Cached Events

Photon events have a central role for game logic and players communication inside a room. Clients call OpRaiseEvent to send data to one or more players in the room. All joined players will be able to receive those events immediately. However, late joining players will miss those events unless you use the caching option.

When you cache an event, Photon server will save it in the room state to keep it available for players who will join the room later. Photon server will then send it to the joining player first, before forwarding any eventual "live" events.

Use case 1: You can cache a "start time" event containing the time stamp of a round creation as data. This way, anyone who joins the game will know when the round has started (and probably when it should end).

Ordered Delivery Is Guaranteed

Joining players get cached events in the same order as those events have arrived on the server. The client first reads the room and player properties (so each player is known) and then gets the cached events. All events that have been sent since joining will be delivered afterwards.

So you can consider the cached events reception order identical to the order of their transmission. Exceptions may only occur when UDP gets used and events are sent unreliable.

Understand How Events Are Cached

Without going too much into details, here is what you need to know about how events are cached:

Each cached event can be defined by its code, its data and the actor number of the sender.

The event cache can also be grouped into two "logical partitions":

  • "global cache": the cache associated to the room (ActorNr == 0). It contains all the cached events that have been sent with the EventCaching.AddToRoomCacheGlobal flag and which have not explicitly been removed. These cached events can no longer be traced back to their original sender. That is why these events are sent to any joining actor.
  • "actor cache": the cache associated to a particular actor number (ActorNr != 0). It contains all the cached events that have been sent by that actor and which have not explicitly been added to the global cache or removed from the cache. These events are sent to any joining actor except their original respective sender.

Take Control of the Event Cache

In the LoadBalancing API and in PUN users need to pass a RaiseEventOptions object to any OpRaiseEvent call. This parameter includes a CachingOption property. Let's discover how each of the possible EventCaching values affect the events cache:

  • DoNotCache: this is the default value. It indicates that the event to be sent will not be added to the room's cache.
  • AddToRoomCache: this indicates that the event to be sent will be added to the room cache for the sending actor. It will be marked by the number of the sending actor.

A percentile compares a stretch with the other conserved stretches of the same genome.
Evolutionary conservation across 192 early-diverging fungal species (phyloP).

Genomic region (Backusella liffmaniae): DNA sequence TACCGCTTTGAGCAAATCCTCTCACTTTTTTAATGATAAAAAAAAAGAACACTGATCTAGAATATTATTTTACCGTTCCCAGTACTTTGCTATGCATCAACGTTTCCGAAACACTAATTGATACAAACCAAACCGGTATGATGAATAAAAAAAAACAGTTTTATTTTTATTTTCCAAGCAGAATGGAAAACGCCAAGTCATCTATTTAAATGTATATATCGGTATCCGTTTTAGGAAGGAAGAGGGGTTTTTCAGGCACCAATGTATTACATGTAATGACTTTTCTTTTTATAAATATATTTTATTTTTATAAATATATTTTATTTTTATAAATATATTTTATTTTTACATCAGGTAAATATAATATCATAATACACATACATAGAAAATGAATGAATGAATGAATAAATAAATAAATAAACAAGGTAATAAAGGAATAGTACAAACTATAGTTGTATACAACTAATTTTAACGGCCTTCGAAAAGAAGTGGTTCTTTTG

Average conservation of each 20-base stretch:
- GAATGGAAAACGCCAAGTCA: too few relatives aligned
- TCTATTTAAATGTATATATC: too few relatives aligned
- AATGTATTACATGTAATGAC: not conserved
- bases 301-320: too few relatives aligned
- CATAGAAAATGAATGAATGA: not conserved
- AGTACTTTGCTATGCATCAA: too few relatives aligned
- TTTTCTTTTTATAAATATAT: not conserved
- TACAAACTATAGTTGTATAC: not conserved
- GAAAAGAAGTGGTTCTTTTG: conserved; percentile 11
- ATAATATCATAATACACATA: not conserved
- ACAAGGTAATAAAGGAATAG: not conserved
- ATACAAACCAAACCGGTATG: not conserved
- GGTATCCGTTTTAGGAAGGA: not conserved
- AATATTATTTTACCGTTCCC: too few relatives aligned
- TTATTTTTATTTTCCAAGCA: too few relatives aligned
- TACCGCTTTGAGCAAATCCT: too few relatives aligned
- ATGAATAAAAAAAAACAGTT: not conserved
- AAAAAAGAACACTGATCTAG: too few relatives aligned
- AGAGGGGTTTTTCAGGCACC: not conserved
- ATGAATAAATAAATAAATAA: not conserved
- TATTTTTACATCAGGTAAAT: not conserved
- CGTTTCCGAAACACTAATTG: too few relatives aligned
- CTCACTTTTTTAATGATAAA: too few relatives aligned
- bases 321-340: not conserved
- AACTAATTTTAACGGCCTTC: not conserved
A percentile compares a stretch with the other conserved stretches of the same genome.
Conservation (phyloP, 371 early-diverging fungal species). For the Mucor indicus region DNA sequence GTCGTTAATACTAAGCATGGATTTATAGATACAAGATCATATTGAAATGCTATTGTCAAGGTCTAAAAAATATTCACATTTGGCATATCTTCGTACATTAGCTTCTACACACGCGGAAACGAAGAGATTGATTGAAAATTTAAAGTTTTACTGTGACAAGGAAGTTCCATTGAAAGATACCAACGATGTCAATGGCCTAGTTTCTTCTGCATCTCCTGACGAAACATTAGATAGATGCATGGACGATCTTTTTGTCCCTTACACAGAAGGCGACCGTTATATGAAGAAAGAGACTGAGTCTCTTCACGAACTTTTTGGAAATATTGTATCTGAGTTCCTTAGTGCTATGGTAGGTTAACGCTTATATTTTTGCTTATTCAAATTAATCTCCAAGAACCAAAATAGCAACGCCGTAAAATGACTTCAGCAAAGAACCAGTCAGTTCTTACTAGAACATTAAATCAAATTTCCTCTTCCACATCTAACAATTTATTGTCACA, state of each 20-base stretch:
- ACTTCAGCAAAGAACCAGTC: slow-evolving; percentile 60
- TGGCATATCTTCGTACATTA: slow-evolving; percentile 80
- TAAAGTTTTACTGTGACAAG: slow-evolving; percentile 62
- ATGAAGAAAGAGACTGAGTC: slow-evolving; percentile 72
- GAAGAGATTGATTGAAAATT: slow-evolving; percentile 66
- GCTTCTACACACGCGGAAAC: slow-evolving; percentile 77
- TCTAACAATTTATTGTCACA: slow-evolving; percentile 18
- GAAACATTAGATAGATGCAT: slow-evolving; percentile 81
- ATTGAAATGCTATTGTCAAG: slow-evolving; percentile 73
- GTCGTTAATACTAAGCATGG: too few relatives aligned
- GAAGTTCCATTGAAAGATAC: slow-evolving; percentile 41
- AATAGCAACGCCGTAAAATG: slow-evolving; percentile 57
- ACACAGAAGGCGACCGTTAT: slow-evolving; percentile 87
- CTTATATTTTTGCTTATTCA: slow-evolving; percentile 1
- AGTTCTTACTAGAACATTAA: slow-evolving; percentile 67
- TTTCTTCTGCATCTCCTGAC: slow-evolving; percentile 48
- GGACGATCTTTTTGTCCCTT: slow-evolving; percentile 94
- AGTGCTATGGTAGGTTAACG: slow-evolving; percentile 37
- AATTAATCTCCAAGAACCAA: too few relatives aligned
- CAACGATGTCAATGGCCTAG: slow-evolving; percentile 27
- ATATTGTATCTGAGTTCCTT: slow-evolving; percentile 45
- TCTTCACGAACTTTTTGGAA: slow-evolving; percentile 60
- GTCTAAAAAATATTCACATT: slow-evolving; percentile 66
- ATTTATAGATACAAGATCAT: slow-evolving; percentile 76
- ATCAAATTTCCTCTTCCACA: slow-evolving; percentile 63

• AddToRoomCacheGlobal: this indicates that the event to be sent will be added to the "global cache". Be careful when using this value as with this code the event only gets removed when you explicitly request its removal. Otherwise, it will have the same lifetime as the room.
  • RemoveFromRoomCache: this indicates that all previously cached events that match the specified "filter pattern" will be removed from the cache. The "filter pattern" is a combination of three parameters: event code, sender number and event data. You can use one, two or all three filters.
    • An event code equal to 0 is a wild card for event codes.
    • The sender number can be 0, which means you can remove from "global cache".
    • Also if you filter by event data, you are free to send only a part of the data. For instance, if you use a Hashtable as event data, you can remove events only by specifying one or more key/value pairs.
  • RemoveFromRoomCacheForActorsLeft: this indicates that the cached events sent by removed actors should also be removed. This does not make any difference if you create rooms with RoomOptions.CleanupCacheOnLeave set to true which is the default value.
Events will not be added to cache if any of the following conditions is met:
  • RaiseEventOptions.Receivers == ReceiverGroups.MasterClient.
  • RaiseEventOptions.TargetActors != null.
  • RaiseEventOptions.InterestGroups != 0.

Use case 2: If you use a Hashtable as event content, you can mark all events belonging to some object with an "oid" key (short form of "ObjectID") and some value. When you want to clean up the cache related to a specific object, you can just send a Hashtable(){"oid", <objectId>} as event data filter and EventCaching.RemoveFromRoomCache.

Cache Cleaning

When a player quits a game, usually his/her actions are no longer relevant for new players. To avoid congestion on join, Photon server by default automatically cleans up events that have been cached by a player, that has left the room for good.

If you want to manually clean up the rooms' event cache you can create rooms with RoomOptions.CleanupCacheOnLeave set to false.

Special Considerations

  • As everything "live" is going to be delayed by the cached events, you should take care to not cache everything that has ever happened.

  • Although Photon does not limit the number of cached events, you should consider worst case scenarios based on your own implementation of the client.

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